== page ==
Interview: Theory of a Deadman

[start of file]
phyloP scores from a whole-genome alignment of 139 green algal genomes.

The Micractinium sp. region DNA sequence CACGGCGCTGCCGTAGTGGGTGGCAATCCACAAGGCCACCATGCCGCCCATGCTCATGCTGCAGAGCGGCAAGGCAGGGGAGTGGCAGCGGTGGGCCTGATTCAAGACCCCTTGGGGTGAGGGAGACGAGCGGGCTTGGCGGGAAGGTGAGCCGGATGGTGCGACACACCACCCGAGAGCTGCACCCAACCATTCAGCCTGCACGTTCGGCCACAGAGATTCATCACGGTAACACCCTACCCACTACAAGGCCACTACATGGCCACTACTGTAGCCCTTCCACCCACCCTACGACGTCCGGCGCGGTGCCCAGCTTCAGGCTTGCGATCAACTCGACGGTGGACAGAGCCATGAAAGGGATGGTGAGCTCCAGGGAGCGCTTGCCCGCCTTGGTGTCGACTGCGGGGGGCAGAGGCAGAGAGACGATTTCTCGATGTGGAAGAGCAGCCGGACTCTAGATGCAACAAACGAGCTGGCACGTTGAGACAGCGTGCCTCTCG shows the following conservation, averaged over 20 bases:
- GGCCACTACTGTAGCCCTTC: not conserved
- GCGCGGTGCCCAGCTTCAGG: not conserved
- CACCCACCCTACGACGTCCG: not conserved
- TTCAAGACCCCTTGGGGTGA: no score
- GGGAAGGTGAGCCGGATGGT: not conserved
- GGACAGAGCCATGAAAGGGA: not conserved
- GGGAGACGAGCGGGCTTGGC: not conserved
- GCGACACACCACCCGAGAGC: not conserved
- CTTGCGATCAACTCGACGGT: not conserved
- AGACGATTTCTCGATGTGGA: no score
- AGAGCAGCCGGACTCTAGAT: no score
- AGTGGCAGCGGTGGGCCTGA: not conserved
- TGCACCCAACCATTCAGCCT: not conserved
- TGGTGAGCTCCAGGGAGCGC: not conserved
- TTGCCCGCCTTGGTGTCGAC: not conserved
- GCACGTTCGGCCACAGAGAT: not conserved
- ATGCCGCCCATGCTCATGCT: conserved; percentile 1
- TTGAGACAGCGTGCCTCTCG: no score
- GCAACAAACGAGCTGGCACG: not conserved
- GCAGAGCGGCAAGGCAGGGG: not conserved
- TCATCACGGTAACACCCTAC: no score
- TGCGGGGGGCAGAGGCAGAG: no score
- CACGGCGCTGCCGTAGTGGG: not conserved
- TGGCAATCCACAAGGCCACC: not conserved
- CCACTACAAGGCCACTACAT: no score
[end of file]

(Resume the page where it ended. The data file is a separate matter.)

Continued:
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Let’s not beat about the bush here: university students love to party! And Theory of a Deadman know it. That’s why the Canadian hard rockers are making sure that, on their upcoming UK tour, they hit up a few campuses along the way, including the student unions at Cardiff and Leeds Beckett Universities. And naturally, when I asked front-man Tyler Connolly why students should check the band out on their tour in March, his response was, “I think the beer’s 50% off that night. That’s probably the only reason.” Clearly, he knows us very well. “I think we’ve actually played a university there before, which was a great show. University shows are great and like I said, sometimes it’s just all about the beer.” The band will be raising hell all over the UK with a little help from supporting bands Forever Never and Royal Republic. “We actually had no idea who those bands were. We went and checked them out online. Because they’re so far away it’s something that their agent puts together. “They’re great bands. We’re good about it. It’s tough to find bands to play with, especially in different markets we haven’t been to in a long time. I’m sure they’re gonna be great.” The band’s tour of the UK will be their final in support of their fifth album, 2014’s Savages: an album which is probably the darkest and heaviest entry in Theory of a Deadman’s repertoire. “Our label wanted us to try and get away from some of the more fun songs like ‘Hate My Life’ and ‘Bad Girlfriend’ [from 2008’s Scars and Souvenirs] and ‘Bitch Came Back’ [from 2011’s The Truth Is…] for some serious stuff. “So there’s heavier songs on this record, more musicality. But then there’s songs like ‘Blow’, which is one of our most popular songs, that kinda call back to that sound. So I don’t know what’s gonna happen the next record honestly, it could be much the same, it could be something different, who knows?” Throughout its entire career, Theory of a Deadman has always been a band in touch with that lighter side in their songwriting. “That’s just who we are. I think if you hung out with us long enough you’ll realise that we’re really just fun guys. It’s important, I think it shows some diversity. “We’ve always done something that’s a little more left of centre so I think it kind of makes us stand out and not be one of those rock bands that is deliberately trying to be heavy.” Savages was also Theory of a Deadman’s fourth consecutive album to be produced by Howard Benson. But the band also got to work with some new musicians: most notably, shock rock legend Alice Cooper. “It’s just familiar. It’s like a family over there. We know what we’re gonna get with Howard, and we just really enjoy working with him and the engineer Mike [Plotnikoff]. I don’t know, it’s easy. We’re able to go in there and just know what we’re gonna get. “That’s the easiest way to describe it: it makes for a fun, stress-free environment, which is nice. Sometimes if you’re going to work with a new producer every time, you don’t know what you’re gonna get. “And [Howard] was once managed by Alice Cooper’s manager so he just give him a shout and asked him if he would be interested in singing on one of our songs. We sent Alice the music and he was interested. “I got to go around Alice’s house and work on it with him and watch him record it. It was pretty amazing, and the guy’s just a legend. Having him on one of our songs, it really was a dream come true.”
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